3 Major Manufacturing Changes Loom

New technological capabilities will enable manufacturers to customize everything, while turning consumers into inventors. And, as price points decline—while accessibility increases—manufacturing juggernauts and early-stage startups have infinite possibilities ahead.


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Recently, I was fortunate to see a speech from Futurist Peter Diamandis. He spoke about what the future world of work will be like and specifically talked about the workforce within manufacturing. According to him, manufacturing is about to be transformed.

Old constraints such as specialization in manufacturing skill set and tooling are going away, new technologies are being added rapidly, and the type of employee needed in manufacturing is going to drastically change, Mr. Diamandis says.

New technological capabilities will enable manufacturers to customize everything, while turning consumers into inventors. And, as price points decline—while accessibility increases—manufacturing juggernauts and early-stage startups have infinite possibilities ahead.

3D printing farms, smart factories and autonomous co-bots will turn concepts into commodities overnight. In this column, I will examine the three major paradigm shifts that Mr. Diamandis predicts.

Mass Customization. Fixed costs will begin to reach variable costs in the production sphere, allowing companies to no longer fabricate millions of the same product or part. Customer data-driven design will allow for cost effective, tailor-made commodities and one-off production items.

Technological convergence will soon allow startups and corporations to personalize products at unparalleled scale. Artificial Intelligence will go from merely automating production, to configuring custom products to meet individual demands.

Previously a niche and prohibitively priced tool, 3D printing is hitting its exponential growth phase, Mr. Deamandis says. By 2021, IDC analysts expect 3D printing global spending to be almost $20 billion. Cost-effective 3D printing takes manufacturers directly from design to production, eliminating lengthy design processes, multi-stage prototyping, tooling costs and mass production, where design becomes adaptable and production is expedited.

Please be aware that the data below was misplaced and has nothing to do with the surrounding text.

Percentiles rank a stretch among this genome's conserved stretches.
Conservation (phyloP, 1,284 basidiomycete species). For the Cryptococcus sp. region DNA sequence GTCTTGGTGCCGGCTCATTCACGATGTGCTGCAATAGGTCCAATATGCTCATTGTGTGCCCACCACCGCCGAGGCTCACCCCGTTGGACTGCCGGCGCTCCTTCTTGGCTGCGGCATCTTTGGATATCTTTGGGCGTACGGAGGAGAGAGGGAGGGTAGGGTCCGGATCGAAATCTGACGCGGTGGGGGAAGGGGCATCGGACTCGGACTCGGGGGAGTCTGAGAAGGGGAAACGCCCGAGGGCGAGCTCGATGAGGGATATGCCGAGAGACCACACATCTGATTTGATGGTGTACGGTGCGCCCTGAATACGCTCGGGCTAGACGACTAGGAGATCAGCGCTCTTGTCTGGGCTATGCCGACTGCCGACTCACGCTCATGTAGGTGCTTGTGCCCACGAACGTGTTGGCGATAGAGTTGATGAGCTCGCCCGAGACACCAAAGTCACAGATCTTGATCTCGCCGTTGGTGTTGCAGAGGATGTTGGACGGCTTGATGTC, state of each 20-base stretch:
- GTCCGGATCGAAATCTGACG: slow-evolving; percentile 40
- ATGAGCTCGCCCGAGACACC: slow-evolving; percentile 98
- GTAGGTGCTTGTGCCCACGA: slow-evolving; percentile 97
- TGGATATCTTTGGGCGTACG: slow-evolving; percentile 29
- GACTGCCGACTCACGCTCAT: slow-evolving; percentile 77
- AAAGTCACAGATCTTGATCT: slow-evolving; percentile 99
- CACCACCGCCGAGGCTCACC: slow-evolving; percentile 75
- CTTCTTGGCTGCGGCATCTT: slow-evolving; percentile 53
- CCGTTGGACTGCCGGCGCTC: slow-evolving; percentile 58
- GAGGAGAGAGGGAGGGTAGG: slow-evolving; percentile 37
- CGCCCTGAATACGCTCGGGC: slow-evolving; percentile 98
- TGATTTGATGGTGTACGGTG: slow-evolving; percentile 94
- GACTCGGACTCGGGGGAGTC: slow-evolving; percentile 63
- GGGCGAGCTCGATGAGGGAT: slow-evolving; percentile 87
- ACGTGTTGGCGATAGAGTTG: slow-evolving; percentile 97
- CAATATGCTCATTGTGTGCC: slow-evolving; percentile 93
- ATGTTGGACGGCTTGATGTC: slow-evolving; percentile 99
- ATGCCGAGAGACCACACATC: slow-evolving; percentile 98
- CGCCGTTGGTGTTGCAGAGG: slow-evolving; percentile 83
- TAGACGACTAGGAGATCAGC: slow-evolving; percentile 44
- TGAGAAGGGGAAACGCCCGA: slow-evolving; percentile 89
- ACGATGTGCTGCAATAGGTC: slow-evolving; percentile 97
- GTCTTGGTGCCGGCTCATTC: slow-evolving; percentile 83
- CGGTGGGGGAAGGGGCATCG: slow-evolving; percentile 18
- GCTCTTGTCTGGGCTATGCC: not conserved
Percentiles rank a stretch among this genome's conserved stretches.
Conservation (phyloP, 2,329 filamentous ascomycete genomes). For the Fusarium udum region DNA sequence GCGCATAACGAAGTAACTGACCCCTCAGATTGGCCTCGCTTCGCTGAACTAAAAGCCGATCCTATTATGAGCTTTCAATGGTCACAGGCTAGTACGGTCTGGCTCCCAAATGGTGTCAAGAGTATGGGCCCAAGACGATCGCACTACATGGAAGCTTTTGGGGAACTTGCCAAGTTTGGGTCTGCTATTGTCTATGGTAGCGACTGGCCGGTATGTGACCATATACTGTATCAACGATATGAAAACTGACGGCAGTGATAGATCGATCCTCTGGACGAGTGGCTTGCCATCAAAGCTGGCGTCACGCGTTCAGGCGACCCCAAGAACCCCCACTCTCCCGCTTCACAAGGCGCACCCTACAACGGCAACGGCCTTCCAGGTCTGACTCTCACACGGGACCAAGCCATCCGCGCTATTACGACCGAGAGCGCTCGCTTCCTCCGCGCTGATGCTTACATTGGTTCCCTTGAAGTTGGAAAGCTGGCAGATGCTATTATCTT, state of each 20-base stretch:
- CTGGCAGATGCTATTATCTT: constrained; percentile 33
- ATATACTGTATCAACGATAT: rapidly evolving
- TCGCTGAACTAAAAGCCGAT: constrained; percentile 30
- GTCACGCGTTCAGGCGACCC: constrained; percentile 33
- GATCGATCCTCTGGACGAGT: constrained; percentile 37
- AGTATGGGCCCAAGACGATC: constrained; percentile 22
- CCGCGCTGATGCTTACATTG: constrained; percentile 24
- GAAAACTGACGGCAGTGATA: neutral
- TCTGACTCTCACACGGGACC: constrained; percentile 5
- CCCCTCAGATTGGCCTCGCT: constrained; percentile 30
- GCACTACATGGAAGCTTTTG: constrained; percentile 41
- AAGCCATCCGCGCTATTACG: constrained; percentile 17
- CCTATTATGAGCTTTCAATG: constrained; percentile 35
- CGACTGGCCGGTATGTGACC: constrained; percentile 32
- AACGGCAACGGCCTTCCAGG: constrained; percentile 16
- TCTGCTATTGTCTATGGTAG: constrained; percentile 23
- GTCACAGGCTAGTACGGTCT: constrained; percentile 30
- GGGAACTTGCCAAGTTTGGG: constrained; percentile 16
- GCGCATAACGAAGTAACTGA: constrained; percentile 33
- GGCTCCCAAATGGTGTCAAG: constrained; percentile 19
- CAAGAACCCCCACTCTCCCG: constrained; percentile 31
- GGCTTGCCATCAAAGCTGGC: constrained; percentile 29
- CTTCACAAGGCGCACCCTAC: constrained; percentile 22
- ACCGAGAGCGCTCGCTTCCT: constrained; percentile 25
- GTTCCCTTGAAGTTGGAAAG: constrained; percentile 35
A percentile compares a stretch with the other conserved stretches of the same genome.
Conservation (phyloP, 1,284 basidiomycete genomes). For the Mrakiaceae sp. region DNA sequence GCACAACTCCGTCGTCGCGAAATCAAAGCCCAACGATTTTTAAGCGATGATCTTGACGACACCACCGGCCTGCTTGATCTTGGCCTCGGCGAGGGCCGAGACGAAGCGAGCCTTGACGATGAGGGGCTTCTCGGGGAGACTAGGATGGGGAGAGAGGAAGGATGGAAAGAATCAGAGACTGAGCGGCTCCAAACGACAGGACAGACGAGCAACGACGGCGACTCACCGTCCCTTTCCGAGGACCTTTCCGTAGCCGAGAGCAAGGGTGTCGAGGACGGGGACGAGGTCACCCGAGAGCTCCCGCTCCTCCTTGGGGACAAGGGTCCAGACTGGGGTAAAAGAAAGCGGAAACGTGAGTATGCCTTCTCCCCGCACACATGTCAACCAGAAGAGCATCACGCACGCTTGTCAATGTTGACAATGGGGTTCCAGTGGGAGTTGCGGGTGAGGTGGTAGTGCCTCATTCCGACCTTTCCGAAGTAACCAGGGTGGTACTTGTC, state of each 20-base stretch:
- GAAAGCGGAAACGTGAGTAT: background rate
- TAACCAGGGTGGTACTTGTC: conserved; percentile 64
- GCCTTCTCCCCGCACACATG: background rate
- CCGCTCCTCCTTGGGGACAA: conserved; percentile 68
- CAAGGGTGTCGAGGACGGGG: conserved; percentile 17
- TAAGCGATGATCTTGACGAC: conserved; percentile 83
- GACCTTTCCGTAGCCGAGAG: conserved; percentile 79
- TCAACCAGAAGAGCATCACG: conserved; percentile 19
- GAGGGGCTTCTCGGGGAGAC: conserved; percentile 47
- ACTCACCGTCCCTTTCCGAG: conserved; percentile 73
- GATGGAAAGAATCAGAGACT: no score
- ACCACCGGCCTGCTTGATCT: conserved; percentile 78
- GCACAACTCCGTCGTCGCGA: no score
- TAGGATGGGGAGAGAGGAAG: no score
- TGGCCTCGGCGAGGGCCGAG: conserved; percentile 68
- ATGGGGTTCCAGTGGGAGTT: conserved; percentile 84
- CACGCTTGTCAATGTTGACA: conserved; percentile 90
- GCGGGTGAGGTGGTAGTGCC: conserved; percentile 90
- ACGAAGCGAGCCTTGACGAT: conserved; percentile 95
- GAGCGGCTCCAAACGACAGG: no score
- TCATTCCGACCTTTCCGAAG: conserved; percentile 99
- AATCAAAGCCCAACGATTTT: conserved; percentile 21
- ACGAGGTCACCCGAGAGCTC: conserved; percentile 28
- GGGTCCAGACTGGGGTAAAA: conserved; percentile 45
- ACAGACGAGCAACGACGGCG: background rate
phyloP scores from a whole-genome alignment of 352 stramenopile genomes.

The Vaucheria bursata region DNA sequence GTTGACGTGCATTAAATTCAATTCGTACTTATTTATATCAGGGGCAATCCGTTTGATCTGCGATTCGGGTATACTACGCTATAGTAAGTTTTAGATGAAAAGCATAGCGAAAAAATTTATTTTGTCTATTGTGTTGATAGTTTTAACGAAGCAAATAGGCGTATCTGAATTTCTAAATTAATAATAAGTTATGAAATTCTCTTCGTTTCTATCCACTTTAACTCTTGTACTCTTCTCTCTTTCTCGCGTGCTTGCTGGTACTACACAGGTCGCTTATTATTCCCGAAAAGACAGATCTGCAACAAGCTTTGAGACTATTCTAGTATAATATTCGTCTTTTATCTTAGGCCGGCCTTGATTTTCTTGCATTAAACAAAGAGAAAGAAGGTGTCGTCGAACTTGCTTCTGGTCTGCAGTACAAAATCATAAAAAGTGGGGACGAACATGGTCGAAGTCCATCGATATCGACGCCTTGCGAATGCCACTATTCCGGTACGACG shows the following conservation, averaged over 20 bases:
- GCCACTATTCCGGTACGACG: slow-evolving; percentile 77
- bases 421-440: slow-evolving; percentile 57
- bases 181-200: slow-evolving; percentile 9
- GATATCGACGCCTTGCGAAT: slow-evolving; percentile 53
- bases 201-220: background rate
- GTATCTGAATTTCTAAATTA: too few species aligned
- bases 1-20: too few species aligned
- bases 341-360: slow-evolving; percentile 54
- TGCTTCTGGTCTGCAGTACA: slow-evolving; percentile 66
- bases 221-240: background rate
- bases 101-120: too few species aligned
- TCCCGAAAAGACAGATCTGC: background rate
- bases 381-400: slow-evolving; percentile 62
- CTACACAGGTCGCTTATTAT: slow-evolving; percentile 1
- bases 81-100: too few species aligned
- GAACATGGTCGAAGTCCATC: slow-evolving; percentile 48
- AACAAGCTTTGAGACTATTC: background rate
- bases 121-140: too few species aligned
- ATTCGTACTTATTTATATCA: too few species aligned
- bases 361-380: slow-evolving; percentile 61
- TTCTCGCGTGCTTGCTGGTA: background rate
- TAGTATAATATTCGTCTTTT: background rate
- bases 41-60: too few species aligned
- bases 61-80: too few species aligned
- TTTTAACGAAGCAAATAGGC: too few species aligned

While conventional 3D printing requires some form of support for objects as they’re printed, multi-axis printing technologies almost eliminate this dependency, opening up new structural possibilities.

Smart products and electronics no longer have to be manually embedded with circuitry. Using an array of conductive inks, manufacturers can print circuitry directly into their products, all at one time with conductive inks. With high thermal stability and at only a few microns thick, evolving conductive inks have the potential to revolutionize hardware production.

Democratized Invention. Incubator studios and fabrication equipment labs are jumping onto the scene. Flaunting AI-aided robots and swarm 3D printers that work overnight, these urban workshops basically serve as new testing grounds—the physical hands for digital designs.

With democratized platforms, everyone can be an inventor via newly accessible CAD-like design software and easy-to-use interfaces.

New hardware studios and accelerators are springing up daily, eager to collaborate with digital startups and designers, by providing the physical building space and manufacturing capacity for now unincumbered entrepreneurs. This allows any manufacturer, wanting to build any product, to become completely dematerialized.

Smart, Autonomous Factories. For established corporations with high production quotas, Industrial IoT, AI, collaborative bots, and new technologies such as Li-Fi are the next frontier.

Manufacturers are now using the Internet of Things, whereby device connectivity allows smart products to communicate seamlessly and automate cumbersome tasks.

With new sensors, ML tools and inspection drones coming to the market, not only can manufacturing equipment correct for errors instantaneously, but production will conform to changing demands in real time. Smart factories will manufacture smart products through machine-to-machine (M2M) communication with data transfer between smart bots, with the goal of adapting to workflows in real time.

Aiming to eliminate the risk of recalls—one of the most costly and dreaded catastrophes for big manufacturers—AI is coming to the rescue. Landing.ai now produces machine-vision tools that can find microscopic defects in circuit boards and products hidden from our visual range. With precise, on-site quality analysis, errors are communicated immediately, and IIoT-connected machinery can halt any output before it ever becomes a liability.

But what about defective machinery? As predictive analytics are engineered to near perfection, machine learning techniques can detect abnormalities and risky indicators long before they cause issues.

Yet as cloud-connected, collaborative machines begin managing themselves, what’s to stop fully automated factories operating in the dark or without heat? Potentially nothing.

Smart sensors now convert data, communicate with fabrication machines, and turn off devices when performance or safety are at stake. IIoT allows us to analyze production quotas, do predictive maintenance and input designs remotely.

There will be an upsurge of self-employed, creative minds building needed products, on-demand personalized there will commodities built at record speed and an economic boom of unprecedented dimensions.

We’ve seen a skyrocketing software industry, bringing millions of jobs and brilliant services to our economy. As physical constraints to fabrication disappear and design platforms abound, we are on the verge of a second boom.